Home Health Tips 3 powerful mental health tips for entrepreneurs

3 powerful mental health tips for entrepreneurs

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Words by Fi Bendall

Mental health is one of the most significant issues of our time. It affects all of us in some way, whether it is because we are personally experiencing something like anxiety or depression, or because someone close to us is experiencing such problems. 

As I’ve written here before, mental health issues also affect entrepreneurs and business owners.

The daily stress of running a business can lead to physical fatigue and mental burnout. Constant worry and focus on business can also lead to a lack of focus on yourself, which can result in a careless attitude to personal mental health until it all comes crashing down around you.

Here are three compelling examples of entrepreneurs who have dealt with mental health issues and come out stronger on the other side.

Remove the stigma and speak up

Sangu Delle is an entrepreneur and clean water activist from Ghana. His TED talk about his battles with anxiety and stress is funny, refreshing and honest. He talks about his problems accepting that mental health issues could affect him, because of the stigma such matters have in African societies.

Half-jokingly, he says: “Come down with pneumonia, and your mother will rush you to the nearest hospital for medical treatment. But dare to declare depression, and your local pastor will be driving out demons and blaming witches in your village.

”

There’s still stigma attached to mental health issues in Western countries like Australia too, where many of us, older men especially, would prefer to suffer in silence and self-medicate than seek counselling and help.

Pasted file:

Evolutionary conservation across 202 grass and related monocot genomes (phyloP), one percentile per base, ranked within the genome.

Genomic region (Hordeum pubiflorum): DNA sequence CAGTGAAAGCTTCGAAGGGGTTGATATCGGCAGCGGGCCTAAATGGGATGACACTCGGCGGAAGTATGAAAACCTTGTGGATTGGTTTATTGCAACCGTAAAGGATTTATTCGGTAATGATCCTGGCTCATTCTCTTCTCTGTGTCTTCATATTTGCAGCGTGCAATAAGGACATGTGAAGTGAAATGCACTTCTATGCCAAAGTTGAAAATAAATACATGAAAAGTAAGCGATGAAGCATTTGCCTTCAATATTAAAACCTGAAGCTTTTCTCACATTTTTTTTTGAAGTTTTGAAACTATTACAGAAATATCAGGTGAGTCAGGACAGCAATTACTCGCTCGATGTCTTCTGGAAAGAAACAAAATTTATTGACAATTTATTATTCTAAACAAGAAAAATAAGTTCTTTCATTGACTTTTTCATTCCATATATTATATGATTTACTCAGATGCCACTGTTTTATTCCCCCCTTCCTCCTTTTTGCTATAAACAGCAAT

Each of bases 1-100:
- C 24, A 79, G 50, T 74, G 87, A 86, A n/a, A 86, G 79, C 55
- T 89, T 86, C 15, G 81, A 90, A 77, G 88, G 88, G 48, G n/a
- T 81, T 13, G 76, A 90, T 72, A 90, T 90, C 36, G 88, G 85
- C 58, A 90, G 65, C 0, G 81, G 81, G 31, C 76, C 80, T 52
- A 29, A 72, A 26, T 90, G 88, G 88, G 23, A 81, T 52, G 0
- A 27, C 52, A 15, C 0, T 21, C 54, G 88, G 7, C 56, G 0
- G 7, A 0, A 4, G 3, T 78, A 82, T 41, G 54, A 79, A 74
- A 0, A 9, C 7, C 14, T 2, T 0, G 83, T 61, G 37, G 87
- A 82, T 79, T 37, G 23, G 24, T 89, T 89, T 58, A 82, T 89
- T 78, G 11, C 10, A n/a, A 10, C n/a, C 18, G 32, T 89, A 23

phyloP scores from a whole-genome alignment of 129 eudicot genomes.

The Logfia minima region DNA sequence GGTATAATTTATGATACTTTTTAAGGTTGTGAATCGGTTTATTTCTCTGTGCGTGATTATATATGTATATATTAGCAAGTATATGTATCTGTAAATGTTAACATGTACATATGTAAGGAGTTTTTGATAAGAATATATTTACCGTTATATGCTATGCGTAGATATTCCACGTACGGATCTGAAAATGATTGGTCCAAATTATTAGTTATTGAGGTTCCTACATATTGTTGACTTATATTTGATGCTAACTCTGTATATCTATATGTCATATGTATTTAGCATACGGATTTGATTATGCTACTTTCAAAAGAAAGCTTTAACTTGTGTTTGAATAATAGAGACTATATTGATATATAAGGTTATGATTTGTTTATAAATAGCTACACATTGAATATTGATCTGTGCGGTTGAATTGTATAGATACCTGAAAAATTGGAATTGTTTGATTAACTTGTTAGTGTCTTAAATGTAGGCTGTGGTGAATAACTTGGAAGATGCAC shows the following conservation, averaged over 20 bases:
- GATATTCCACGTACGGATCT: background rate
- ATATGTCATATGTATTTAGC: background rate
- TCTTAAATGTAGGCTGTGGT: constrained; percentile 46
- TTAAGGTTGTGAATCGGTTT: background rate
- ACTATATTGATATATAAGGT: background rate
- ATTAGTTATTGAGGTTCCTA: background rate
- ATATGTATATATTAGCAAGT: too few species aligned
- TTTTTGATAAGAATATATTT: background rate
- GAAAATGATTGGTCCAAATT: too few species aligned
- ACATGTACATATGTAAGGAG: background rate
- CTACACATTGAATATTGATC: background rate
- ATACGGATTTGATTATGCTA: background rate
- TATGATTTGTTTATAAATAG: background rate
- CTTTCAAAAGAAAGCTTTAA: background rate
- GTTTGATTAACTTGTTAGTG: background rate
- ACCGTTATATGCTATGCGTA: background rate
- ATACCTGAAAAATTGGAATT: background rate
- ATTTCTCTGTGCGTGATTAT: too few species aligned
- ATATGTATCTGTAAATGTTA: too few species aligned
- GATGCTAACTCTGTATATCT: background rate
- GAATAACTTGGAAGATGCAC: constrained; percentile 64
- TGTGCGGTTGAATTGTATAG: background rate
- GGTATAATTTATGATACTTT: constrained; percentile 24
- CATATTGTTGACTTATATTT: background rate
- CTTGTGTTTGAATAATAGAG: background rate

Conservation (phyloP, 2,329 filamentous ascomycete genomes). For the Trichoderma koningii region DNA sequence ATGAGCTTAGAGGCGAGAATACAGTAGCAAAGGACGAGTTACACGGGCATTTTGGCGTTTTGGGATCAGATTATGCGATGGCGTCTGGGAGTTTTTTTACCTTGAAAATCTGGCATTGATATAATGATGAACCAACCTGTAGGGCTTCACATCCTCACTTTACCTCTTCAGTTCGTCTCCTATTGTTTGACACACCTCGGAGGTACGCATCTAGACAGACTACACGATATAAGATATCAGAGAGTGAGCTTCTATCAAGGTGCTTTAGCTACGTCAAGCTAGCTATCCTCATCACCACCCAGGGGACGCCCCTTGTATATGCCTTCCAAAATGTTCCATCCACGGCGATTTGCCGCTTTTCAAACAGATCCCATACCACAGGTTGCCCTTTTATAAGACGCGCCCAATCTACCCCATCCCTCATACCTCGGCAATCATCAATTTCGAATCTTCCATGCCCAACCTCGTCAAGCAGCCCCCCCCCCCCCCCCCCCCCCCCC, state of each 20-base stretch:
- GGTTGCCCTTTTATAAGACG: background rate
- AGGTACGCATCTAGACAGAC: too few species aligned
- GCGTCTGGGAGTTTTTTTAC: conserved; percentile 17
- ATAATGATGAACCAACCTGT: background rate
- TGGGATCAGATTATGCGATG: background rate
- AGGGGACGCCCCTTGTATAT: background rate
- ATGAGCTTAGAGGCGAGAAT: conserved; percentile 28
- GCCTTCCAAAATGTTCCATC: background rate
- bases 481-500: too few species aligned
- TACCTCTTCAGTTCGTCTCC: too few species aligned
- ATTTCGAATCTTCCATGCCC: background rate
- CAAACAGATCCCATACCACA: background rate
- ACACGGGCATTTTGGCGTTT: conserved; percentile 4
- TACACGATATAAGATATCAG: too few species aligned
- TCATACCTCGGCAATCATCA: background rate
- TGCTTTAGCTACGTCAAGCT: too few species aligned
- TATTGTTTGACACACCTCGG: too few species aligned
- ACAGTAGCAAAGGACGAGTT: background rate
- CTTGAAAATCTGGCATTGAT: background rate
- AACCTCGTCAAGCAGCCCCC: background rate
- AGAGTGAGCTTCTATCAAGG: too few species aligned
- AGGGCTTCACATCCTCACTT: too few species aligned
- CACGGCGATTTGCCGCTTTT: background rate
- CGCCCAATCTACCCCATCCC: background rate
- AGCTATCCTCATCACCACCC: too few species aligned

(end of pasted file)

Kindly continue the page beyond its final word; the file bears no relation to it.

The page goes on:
Delle’s message is simple: “Talk to your friends. Talk to your loved ones. Talk to health professionals. Be vulnerable. Do so with the confidence that you are not alone. Speak up if you’re struggling. Being honest about how we feel does not make us weak; it makes us human.”

Reach out

Author and podcast host Tim Ferriss found massive success with The 4-Hour Workweek, a self-help book that instructs people on how to create a sideline business that will enable them to enjoy life better and reach their financial goals. 

However, life was not always so rosy for Ferriss. In one of his blog posts, Ferries recounts some dark days from his college years, when he was in the grip of a deep depression and seriously considering suicide.

One of Ferriss’s main lessons is that perspective matters. And often the best way to get that perspective is by talking to people and maintaining contact, as hard as that can be: “It’s easy to blow things out of proportion, to get lost in the story you tell yourself, and to think that your entire life hinges on one thing you’ll barely remember 5-10 years later.”

Ferriss has a big list of tips for how he has dealt with his mental health struggles, and key among them is to stay engaged with friends and family. If you can’t bring yourself to talk to friends and family, Ferriss pleads for you to reach out to professional counselling hotlines. “Sometimes, it just takes one conversation with one rational person to stop a horrible, irrational decision. If you’re considering ending your life, please reach out to them.”

The healing power of gratitude

Oprah Winfrey is one of the most positive and inspirational people in the world. Surely she is immune to the ravages of mental health issues? No, she’s not. 

In an interview with Vogue, Oprah speaks about her plunge into what she calls “deep sadness” following the release of Beloved, a film she had produced about the African American experience of slavery. It was a pet project for the media mogul and celebrity, but it flopped badly.

She told Vogue: “I actually started to think, Maybe I really am depressed. Because it’s more than ‘I feel bad about this.’ I felt like I was behind a veil. I felt like what many people had described over the years on my show, and I could never imagine it. What’s depression? Why don’t you just pick yourself up?”

Oprah quickly realised the key to turning things around was in focusing on all her good fortune and showing gratitude. “That’s when the gratitude practice became really strong for me,” she says, “because it’s hard to remain sad if you’re focused on what you have instead of what you don’t have.”

If you are thinking about suicide or experiencing a personal crisis, help is available. No one needs to face their problems alone. Call Lifeline: 13 11 14

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